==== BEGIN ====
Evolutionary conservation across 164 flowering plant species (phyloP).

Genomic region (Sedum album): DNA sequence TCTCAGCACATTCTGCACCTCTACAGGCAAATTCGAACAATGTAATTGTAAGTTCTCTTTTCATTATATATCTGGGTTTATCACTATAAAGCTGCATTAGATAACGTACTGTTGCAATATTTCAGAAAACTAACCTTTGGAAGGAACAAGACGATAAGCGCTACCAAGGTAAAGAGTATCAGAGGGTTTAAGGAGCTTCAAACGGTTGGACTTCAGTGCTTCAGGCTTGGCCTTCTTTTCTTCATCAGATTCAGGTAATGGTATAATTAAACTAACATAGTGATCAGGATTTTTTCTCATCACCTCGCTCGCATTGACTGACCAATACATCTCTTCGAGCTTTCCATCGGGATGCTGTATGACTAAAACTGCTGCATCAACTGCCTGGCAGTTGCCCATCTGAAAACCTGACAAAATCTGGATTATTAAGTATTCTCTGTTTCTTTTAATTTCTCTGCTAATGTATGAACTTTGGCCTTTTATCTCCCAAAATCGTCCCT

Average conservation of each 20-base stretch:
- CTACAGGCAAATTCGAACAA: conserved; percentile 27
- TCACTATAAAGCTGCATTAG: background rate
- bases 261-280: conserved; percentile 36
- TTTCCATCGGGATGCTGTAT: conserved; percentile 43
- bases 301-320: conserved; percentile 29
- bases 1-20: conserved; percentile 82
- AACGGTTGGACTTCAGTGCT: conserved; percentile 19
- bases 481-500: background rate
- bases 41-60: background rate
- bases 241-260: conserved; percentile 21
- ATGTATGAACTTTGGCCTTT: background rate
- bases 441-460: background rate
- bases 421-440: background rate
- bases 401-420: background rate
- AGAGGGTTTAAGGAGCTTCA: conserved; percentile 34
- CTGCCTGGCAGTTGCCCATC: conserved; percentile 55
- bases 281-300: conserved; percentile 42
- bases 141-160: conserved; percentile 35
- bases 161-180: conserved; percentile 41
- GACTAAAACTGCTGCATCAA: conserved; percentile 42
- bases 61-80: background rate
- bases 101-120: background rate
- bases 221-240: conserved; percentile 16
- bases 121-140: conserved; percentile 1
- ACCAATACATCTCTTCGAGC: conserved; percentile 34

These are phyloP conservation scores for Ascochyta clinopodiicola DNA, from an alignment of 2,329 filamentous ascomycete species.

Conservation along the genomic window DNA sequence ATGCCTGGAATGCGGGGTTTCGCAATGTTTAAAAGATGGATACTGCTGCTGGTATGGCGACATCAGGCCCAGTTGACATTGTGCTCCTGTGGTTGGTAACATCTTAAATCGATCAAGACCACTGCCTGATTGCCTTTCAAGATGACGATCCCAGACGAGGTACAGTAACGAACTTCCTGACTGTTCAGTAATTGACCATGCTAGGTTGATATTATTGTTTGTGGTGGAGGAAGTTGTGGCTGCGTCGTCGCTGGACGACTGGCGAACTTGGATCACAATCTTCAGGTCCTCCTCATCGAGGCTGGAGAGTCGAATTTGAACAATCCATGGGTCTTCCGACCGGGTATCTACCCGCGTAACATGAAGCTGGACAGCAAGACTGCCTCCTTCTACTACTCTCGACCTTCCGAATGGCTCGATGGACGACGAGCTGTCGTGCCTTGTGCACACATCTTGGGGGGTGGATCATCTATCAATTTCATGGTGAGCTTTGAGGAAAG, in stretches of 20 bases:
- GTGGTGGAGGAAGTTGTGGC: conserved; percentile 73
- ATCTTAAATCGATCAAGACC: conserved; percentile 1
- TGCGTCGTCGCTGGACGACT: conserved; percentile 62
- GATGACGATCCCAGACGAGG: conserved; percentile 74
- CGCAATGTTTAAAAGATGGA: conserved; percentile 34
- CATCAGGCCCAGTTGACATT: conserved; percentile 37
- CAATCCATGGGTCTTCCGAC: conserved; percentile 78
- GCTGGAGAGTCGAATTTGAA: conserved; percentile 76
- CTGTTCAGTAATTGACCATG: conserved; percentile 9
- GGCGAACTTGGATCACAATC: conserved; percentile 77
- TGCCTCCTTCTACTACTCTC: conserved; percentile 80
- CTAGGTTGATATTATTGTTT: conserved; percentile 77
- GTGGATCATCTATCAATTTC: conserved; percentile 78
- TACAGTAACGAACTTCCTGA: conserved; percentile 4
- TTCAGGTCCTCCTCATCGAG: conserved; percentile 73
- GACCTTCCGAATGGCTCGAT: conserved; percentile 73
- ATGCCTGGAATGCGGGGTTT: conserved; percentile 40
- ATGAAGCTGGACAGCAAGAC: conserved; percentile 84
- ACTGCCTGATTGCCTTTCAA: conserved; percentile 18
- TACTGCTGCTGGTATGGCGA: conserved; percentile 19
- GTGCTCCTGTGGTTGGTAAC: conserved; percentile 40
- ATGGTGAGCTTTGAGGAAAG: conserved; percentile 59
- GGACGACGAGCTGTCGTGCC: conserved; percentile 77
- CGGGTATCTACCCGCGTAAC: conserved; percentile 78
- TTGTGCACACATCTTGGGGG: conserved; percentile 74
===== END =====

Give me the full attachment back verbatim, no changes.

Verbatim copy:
Evolutionary conservation across 164 flowering plant species (phyloP).

Genomic region (Sedum album): DNA sequence TCTCAGCACATTCTGCACCTCTACAGGCAAATTCGAACAATGTAATTGTAAGTTCTCTTTTCATTATATATCTGGGTTTATCACTATAAAGCTGCATTAGATAACGTACTGTTGCAATATTTCAGAAAACTAACCTTTGGAAGGAACAAGACGATAAGCGCTACCAAGGTAAAGAGTATCAGAGGGTTTAAGGAGCTTCAAACGGTTGGACTTCAGTGCTTCAGGCTTGGCCTTCTTTTCTTCATCAGATTCAGGTAATGGTATAATTAAACTAACATAGTGATCAGGATTTTTTCTCATCACCTCGCTCGCATTGACTGACCAATACATCTCTTCGAGCTTTCCATCGGGATGCTGTATGACTAAAACTGCTGCATCAACTGCCTGGCAGTTGCCCATCTGAAAACCTGACAAAATCTGGATTATTAAGTATTCTCTGTTTCTTTTAATTTCTCTGCTAATGTATGAACTTTGGCCTTTTATCTCCCAAAATCGTCCCT

Average conservation of each 20-base stretch:
- CTACAGGCAAATTCGAACAA: conserved; percentile 27
- TCACTATAAAGCTGCATTAG: background rate
- bases 261-280: conserved; percentile 36
- TTTCCATCGGGATGCTGTAT: conserved; percentile 43
- bases 301-320: conserved; percentile 29
- bases 1-20: conserved; percentile 82
- AACGGTTGGACTTCAGTGCT: conserved; percentile 19
- bases 481-500: background rate
- bases 41-60: background rate
- bases 241-260: conserved; percentile 21
- ATGTATGAACTTTGGCCTTT: background rate
- bases 441-460: background rate
- bases 421-440: background rate
- bases 401-420: background rate
- AGAGGGTTTAAGGAGCTTCA: conserved; percentile 34
- CTGCCTGGCAGTTGCCCATC: conserved; percentile 55
- bases 281-300: conserved; percentile 42
- bases 141-160: conserved; percentile 35
- bases 161-180: conserved; percentile 41
- GACTAAAACTGCTGCATCAA: conserved; percentile 42
- bases 61-80: background rate
- bases 101-120: background rate
- bases 221-240: conserved; percentile 16
- bases 121-140: conserved; percentile 1
- ACCAATACATCTCTTCGAGC: conserved; percentile 34

These are phyloP conservation scores for Ascochyta clinopodiicola DNA, from an alignment of 2,329 filamentous ascomycete species.

Conservation along the genomic window DNA sequence ATGCCTGGAATGCGGGGTTTCGCAATGTTTAAAAGATGGATACTGCTGCTGGTATGGCGACATCAGGCCCAGTTGACATTGTGCTCCTGTGGTTGGTAACATCTTAAATCGATCAAGACCACTGCCTGATTGCCTTTCAAGATGACGATCCCAGACGAGGTACAGTAACGAACTTCCTGACTGTTCAGTAATTGACCATGCTAGGTTGATATTATTGTTTGTGGTGGAGGAAGTTGTGGCTGCGTCGTCGCTGGACGACTGGCGAACTTGGATCACAATCTTCAGGTCCTCCTCATCGAGGCTGGAGAGTCGAATTTGAACAATCCATGGGTCTTCCGACCGGGTATCTACCCGCGTAACATGAAGCTGGACAGCAAGACTGCCTCCTTCTACTACTCTCGACCTTCCGAATGGCTCGATGGACGACGAGCTGTCGTGCCTTGTGCACACATCTTGGGGGGTGGATCATCTATCAATTTCATGGTGAGCTTTGAGGAAAG, in stretches of 20 bases:
- GTGGTGGAGGAAGTTGTGGC: conserved; percentile 73
- ATCTTAAATCGATCAAGACC: conserved; percentile 1
- TGCGTCGTCGCTGGACGACT: conserved; percentile 62
- GATGACGATCCCAGACGAGG: conserved; percentile 74
- CGCAATGTTTAAAAGATGGA: conserved; percentile 34
- CATCAGGCCCAGTTGACATT: conserved; percentile 37
- CAATCCATGGGTCTTCCGAC: conserved; percentile 78
- GCTGGAGAGTCGAATTTGAA: conserved; percentile 76
- CTGTTCAGTAATTGACCATG: conserved; percentile 9
- GGCGAACTTGGATCACAATC: conserved; percentile 77
- TGCCTCCTTCTACTACTCTC: conserved; percentile 80
- CTAGGTTGATATTATTGTTT: conserved; percentile 77
- GTGGATCATCTATCAATTTC: conserved; percentile 78
- TACAGTAACGAACTTCCTGA: conserved; percentile 4
- TTCAGGTCCTCCTCATCGAG: conserved; percentile 73
- GACCTTCCGAATGGCTCGAT: conserved; percentile 73
- ATGCCTGGAATGCGGGGTTT: conserved; percentile 40
- ATGAAGCTGGACAGCAAGAC: conserved; percentile 84
- ACTGCCTGATTGCCTTTCAA: conserved; percentile 18
- TACTGCTGCTGGTATGGCGA: conserved; percentile 19
- GTGCTCCTGTGGTTGGTAAC: conserved; percentile 40
- ATGGTGAGCTTTGAGGAAAG: conserved; percentile 59
- GGACGACGAGCTGTCGTGCC: conserved; percentile 77
- CGGGTATCTACCCGCGTAAC: conserved; percentile 78
- TTGTGCACACATCTTGGGGG: conserved; percentile 74